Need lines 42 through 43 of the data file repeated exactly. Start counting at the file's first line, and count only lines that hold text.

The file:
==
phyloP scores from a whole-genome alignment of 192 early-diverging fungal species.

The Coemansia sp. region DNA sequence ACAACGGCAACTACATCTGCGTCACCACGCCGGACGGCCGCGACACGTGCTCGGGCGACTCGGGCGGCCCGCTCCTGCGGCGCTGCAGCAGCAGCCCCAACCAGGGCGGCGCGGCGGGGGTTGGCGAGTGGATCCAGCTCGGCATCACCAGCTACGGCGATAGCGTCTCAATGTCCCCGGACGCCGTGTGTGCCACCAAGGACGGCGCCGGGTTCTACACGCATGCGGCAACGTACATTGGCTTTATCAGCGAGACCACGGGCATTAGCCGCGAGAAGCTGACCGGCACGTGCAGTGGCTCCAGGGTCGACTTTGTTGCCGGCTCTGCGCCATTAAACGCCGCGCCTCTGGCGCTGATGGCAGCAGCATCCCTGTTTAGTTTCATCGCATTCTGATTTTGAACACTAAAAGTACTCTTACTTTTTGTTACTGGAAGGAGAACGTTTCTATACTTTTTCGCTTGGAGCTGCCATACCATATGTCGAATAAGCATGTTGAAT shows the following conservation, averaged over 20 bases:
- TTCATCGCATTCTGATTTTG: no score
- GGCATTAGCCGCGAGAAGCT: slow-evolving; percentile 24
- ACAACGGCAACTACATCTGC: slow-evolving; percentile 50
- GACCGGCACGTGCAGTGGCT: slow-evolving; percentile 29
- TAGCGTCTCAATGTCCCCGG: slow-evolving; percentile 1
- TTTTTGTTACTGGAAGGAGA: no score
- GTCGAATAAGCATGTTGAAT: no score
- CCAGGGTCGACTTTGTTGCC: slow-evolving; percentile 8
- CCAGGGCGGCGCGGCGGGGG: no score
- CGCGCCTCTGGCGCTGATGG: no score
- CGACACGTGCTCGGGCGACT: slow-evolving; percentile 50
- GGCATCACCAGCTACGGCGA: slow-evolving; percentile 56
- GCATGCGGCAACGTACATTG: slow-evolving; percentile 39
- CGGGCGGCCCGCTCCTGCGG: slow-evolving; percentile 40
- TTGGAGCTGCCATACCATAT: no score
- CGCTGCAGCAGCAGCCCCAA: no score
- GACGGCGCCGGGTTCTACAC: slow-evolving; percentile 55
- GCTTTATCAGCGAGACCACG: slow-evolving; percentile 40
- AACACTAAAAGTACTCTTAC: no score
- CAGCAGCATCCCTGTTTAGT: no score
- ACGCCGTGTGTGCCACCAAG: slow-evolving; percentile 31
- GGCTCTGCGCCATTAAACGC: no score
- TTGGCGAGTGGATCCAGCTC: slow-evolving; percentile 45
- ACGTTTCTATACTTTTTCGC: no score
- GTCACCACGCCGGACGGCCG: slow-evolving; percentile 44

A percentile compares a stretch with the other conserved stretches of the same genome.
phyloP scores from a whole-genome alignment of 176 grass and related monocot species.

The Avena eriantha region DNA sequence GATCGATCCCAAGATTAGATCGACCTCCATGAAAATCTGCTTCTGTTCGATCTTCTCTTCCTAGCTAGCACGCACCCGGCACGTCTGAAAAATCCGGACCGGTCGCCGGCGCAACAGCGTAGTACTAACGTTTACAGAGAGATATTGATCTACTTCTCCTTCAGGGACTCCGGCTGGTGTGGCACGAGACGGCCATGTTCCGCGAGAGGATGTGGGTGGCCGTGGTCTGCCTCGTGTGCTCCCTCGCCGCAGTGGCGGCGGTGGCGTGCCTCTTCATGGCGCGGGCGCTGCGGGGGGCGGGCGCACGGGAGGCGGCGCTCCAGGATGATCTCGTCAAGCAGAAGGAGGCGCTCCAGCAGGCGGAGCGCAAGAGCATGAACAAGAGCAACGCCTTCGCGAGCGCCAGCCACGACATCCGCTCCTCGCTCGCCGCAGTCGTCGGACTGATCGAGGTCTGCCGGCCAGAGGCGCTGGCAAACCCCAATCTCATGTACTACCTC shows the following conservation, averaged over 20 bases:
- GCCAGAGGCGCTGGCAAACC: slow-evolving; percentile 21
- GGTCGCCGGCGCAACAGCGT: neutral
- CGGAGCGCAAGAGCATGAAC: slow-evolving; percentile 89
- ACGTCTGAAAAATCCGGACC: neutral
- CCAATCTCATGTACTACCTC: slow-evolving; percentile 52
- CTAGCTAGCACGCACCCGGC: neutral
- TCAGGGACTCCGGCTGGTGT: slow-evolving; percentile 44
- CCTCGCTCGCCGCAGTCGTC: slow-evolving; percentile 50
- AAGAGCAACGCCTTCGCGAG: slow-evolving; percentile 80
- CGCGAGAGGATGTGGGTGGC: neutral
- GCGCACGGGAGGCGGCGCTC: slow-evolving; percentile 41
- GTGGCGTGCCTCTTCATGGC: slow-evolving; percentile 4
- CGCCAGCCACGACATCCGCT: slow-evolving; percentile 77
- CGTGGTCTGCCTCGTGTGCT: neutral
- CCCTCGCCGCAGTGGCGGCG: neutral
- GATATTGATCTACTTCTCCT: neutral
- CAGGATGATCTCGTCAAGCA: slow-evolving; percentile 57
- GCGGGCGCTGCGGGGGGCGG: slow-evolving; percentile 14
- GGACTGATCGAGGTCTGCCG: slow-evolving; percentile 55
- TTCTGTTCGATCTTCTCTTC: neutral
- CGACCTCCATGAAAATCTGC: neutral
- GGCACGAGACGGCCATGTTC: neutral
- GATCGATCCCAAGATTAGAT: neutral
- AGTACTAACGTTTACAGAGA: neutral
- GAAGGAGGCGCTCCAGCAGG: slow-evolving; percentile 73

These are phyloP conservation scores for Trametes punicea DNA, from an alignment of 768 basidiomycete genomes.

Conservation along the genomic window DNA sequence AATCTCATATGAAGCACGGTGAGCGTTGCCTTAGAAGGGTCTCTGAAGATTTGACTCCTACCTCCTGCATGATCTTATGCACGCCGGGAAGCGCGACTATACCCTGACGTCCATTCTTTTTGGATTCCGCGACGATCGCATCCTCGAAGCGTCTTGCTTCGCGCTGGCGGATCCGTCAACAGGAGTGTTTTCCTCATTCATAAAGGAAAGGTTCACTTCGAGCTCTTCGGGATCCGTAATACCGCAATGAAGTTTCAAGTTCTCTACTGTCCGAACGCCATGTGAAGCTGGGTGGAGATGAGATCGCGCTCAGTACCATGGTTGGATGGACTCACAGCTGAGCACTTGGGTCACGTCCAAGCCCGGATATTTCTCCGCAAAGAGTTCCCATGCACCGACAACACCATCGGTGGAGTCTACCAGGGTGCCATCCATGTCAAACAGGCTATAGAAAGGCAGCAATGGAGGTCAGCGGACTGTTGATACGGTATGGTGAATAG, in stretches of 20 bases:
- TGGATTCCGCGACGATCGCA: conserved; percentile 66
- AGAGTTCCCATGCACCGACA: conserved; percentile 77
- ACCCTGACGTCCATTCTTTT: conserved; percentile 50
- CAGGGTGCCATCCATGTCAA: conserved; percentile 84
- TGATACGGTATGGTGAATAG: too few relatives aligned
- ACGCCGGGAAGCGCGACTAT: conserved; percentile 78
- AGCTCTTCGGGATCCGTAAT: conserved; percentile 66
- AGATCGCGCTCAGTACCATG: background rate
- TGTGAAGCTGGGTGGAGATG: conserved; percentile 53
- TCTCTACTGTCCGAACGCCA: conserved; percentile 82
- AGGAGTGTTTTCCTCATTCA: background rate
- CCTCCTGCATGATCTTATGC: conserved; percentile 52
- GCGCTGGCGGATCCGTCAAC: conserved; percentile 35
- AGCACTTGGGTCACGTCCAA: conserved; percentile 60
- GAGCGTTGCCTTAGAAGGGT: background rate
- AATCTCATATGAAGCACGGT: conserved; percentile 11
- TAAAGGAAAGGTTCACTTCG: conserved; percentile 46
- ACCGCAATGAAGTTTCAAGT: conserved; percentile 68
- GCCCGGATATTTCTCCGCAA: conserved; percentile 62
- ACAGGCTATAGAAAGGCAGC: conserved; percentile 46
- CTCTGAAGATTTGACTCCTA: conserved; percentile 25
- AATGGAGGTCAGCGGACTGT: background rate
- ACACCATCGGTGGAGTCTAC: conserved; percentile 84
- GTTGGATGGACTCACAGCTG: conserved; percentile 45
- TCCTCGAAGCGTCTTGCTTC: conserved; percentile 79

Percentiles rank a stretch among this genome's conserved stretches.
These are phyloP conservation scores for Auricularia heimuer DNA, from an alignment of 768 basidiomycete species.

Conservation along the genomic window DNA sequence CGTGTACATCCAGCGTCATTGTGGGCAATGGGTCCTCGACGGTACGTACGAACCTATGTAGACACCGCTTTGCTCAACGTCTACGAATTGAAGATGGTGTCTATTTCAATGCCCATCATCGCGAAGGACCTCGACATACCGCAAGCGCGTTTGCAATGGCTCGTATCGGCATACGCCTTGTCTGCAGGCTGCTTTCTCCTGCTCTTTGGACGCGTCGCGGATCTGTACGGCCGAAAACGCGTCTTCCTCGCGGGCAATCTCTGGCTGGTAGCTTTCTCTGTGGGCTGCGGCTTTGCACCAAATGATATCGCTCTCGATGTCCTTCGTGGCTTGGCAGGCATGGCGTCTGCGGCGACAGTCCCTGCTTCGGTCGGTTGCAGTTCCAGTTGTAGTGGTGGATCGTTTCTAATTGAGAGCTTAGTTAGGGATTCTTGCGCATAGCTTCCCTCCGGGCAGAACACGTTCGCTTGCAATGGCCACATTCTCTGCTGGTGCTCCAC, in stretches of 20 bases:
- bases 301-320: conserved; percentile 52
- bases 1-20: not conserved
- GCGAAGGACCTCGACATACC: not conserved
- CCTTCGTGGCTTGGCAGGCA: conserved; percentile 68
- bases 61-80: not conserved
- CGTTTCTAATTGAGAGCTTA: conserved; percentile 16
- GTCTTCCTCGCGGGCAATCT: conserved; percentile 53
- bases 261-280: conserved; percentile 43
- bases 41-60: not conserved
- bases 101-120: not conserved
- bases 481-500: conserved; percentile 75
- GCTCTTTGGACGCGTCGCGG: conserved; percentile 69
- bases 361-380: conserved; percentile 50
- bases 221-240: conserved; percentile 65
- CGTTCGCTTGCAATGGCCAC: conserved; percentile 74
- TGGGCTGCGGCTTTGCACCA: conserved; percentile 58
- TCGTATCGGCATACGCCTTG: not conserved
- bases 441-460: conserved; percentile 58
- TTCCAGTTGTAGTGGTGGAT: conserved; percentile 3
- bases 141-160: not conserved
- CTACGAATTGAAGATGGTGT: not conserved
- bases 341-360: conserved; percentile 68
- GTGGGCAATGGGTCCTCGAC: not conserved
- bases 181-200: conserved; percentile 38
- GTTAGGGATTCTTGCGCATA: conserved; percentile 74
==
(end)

- GTGGCGTGCCTCTTCATGGC: slow-evolving; percentile 4
- CGCCAGCCACGACATCCGCT: slow-evolving; percentile 77